A Republican candidate for the Legislature withstood a blistering rebuke of his residency claims Monday as a political rival offered incriminating photos, called for a criminal investigation and referred to him interchangeably as Mr. Sleaze, a lowlife and a lying liar.
The panel tasked with preserving ballot integrity determined Michael Capps could stay in the race for a Wichita district because candidates can change their minds on where they intend to live. In other rulings, the State Objections Board gave the boot to performance artist Vermin Supreme and allowed Rep. Ron Estes to list his congressional title on the ballot.
Topeka Rep. Vic Miller, who appeared as an attorney for fellow Democrat Monica Marks, presented evidence that Capps frequently alters his place of residence for the purpose of voter registration and seeking office. Miller accused Capps, who previously filed in another Wichita district with a different home address, of switching races shortly before deadline because he learned he wouldn’t have an opponent.
A photo provided by Miller showed a stone with Capps’ name on it at the previous house. Miller said “he or his comrades slithered over” to move the stone two days after Miller filed an objection.
“I would hope the board will do the right thing today,” Miller said. “Strike this man’s name from the ballot and say to all candidates in the future, ‘You can’t make a sham of the voter registration and candidacy requirements in the state of Kansas.’ “
Kansas Secretary of State Kris Kobach, however, challenged Miller to explain why someone can’t decide to move for the purpose of a race. Nothing in law prohibits a candidate from rapidly changing residence, Kobach said. Brant Laue, chief counsel for the governor’s office, joined with Kobach and Athena Andaya, deputy attorney general for legal opinions, in upholding Capps’ candidacy.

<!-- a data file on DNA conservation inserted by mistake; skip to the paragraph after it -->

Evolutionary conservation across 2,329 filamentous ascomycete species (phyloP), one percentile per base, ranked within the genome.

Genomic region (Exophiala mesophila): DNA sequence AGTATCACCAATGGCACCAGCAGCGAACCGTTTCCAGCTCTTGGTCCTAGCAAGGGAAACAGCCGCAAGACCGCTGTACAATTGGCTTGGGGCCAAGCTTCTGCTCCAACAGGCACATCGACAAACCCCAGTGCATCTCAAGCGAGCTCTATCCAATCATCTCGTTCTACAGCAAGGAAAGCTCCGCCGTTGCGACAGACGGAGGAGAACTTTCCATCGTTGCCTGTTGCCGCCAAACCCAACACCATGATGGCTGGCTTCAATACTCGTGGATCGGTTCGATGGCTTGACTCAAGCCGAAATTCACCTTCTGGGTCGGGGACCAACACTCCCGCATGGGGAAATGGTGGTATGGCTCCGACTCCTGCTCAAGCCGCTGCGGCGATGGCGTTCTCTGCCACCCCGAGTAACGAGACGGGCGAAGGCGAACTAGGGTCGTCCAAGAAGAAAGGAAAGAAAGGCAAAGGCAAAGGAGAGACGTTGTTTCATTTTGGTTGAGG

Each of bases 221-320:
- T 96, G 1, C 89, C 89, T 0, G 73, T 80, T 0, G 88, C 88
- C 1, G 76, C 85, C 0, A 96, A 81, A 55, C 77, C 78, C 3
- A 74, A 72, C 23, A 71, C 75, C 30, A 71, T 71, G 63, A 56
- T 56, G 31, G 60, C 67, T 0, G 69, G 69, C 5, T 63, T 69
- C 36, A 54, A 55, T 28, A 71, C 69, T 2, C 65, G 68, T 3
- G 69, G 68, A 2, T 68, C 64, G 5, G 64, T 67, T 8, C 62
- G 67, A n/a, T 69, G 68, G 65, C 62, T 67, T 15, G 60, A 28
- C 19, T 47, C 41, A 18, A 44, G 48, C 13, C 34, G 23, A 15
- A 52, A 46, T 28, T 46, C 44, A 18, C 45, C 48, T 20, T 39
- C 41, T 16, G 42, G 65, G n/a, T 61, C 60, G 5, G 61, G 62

“The applicable legal standard is not a high one,” Laue said.
Capps attributed residency changes to the renovation earlier this year of the house where he now lives. He shrugged off Miller’s personal attacks, which included eight references to him being a liar or lying, saying it was time to move forward with the race.
“It’s rhetoric,” Capps said. “There’s nothing more to say to it.”
For Supreme, the panel relied on a recent Shawnee County District Court judge opinion that blocked a New York City resident, Andy Maskin, from entering the governor’s race. Kobach and Laue said the same legal reasoning should apply to other statewide races.
Supreme, who listed a home address in Massachusetts when he filed for the attorney general’s race, appeared by phone with his attorney. Although Supreme provided a rental agreement that shows he paid $1 for a 30-night stay at Topeka’s Liberty House, he staked his argument on the grounds that nothing in Kansas law prohibits an out-of-state candidate from seeking statewide office.
“The real losers today were the people of Kansas and democracy itself,” Supreme said. “I object to the decision. An outrage. A travesty. Not unexpected.”
Supreme said his legal team would explore its options, including the possibility of building a carpetbagger-proof wall around the state of Kansas.
“I will not be drawn into a pissing match with the objection board in the meantime,” Supreme said.
Laura Lombard, who is seeking the Democratic nomination in the 4th District race, complained Estes was gaining an unfair advantage by adding “Rep.” to his name in his primary race against a challenger with the same name.
State law prohibits the use of titles, prefixes or suffixes but makes an exception when necessary to distinguish between candidates.
“The intent of the law is to protect challengers like myself from unnecessary disadvantage relative to an incumbent on the ballot,” Lombard said.
Kobach said the title would be removed from the ballot for the general election race, correcting Lombard’s interpretation of state law. He said his office applied “great care” in allowing the congressman to use a title. The other Estes is listed with a middle initial.
Lombard asked that both candidates appear with a middle initial. Kobach said he had no idea what the congressman’s middle initial was, despite being an astute observer of Kansas politics. The panel denied Lombard’s objection in the interest of avoiding confusion for voters.
After the hearing, Miller and House Minority Leader Jim Ward, D-Wichita, complained about an objections board stacked with Republican office holders or their proxies making decisions to protect Republican candidates.
“I have faith, however, in the voters,” Miller said. “When the voters find out what a sleaze ball they have to chose from between these two people, I think they’ll do the right thing. The task is getting the truth out.”